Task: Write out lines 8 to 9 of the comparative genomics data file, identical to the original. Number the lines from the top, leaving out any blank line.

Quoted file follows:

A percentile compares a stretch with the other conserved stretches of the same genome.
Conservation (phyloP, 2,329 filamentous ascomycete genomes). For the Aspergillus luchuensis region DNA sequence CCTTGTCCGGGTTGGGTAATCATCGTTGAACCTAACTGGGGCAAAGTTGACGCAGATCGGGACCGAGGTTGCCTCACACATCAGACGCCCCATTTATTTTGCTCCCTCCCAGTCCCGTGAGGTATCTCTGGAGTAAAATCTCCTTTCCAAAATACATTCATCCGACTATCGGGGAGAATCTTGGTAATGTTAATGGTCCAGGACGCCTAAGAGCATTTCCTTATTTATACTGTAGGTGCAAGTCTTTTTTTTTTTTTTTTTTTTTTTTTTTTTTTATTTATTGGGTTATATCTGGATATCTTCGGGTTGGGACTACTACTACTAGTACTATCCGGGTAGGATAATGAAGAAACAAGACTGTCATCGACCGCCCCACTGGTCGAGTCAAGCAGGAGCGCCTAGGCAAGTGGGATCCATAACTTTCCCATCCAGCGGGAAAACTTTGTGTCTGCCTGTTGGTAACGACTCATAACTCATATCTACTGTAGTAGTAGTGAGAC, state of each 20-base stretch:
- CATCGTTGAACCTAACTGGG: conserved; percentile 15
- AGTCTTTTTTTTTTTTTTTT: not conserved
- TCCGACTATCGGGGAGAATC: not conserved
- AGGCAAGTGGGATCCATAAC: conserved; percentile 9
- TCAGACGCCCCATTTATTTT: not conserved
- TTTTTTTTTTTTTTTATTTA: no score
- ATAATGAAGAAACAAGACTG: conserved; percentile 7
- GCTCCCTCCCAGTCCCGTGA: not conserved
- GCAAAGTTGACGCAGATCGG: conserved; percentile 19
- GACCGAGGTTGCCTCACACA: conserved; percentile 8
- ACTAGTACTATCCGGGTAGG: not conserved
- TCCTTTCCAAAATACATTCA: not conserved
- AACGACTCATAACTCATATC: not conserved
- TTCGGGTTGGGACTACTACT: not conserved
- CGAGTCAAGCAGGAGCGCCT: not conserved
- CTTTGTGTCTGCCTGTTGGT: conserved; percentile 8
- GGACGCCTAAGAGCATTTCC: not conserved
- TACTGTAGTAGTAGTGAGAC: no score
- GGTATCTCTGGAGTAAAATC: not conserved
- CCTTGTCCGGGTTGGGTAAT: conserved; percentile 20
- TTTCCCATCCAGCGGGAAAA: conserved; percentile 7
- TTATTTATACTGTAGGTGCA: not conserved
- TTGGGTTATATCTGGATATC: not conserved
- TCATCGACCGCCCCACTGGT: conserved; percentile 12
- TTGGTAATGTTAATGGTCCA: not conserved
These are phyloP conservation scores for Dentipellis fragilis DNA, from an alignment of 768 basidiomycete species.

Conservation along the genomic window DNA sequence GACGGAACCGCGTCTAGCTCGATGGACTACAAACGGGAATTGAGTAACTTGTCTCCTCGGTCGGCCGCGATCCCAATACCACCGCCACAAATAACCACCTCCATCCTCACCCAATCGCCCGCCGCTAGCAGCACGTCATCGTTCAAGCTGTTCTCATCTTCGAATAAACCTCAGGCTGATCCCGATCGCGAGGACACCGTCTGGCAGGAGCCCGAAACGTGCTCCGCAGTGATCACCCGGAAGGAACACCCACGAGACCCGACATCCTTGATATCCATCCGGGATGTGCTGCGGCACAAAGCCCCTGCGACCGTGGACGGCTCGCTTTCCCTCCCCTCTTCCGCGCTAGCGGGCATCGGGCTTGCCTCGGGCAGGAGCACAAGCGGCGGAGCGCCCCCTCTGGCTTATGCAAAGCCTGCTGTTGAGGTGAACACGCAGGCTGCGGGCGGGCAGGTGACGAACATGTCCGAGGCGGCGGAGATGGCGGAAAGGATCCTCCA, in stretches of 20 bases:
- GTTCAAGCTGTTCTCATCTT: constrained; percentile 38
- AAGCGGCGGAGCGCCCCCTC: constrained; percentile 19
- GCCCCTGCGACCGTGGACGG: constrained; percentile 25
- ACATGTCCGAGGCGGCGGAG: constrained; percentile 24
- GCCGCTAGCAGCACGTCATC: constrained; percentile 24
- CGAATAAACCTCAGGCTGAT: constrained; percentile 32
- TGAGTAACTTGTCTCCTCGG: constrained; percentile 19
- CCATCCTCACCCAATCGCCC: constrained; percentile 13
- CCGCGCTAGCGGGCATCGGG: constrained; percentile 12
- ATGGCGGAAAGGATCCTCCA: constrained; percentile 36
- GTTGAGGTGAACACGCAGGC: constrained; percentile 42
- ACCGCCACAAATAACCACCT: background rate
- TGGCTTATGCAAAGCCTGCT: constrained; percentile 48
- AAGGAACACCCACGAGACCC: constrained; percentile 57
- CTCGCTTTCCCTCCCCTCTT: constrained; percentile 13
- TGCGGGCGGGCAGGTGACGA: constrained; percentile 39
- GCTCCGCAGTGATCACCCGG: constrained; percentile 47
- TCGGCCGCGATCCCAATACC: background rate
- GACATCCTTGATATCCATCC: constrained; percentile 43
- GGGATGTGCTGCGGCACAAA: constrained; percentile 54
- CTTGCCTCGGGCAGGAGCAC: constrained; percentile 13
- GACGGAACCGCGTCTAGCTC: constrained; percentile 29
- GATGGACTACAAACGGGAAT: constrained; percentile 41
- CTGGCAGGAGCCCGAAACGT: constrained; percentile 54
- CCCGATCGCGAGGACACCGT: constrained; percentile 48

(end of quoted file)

- TTTTTTTTTTTTTTTATTTA: no score
- ATAATGAAGAAACAAGACTG: conserved; percentile 7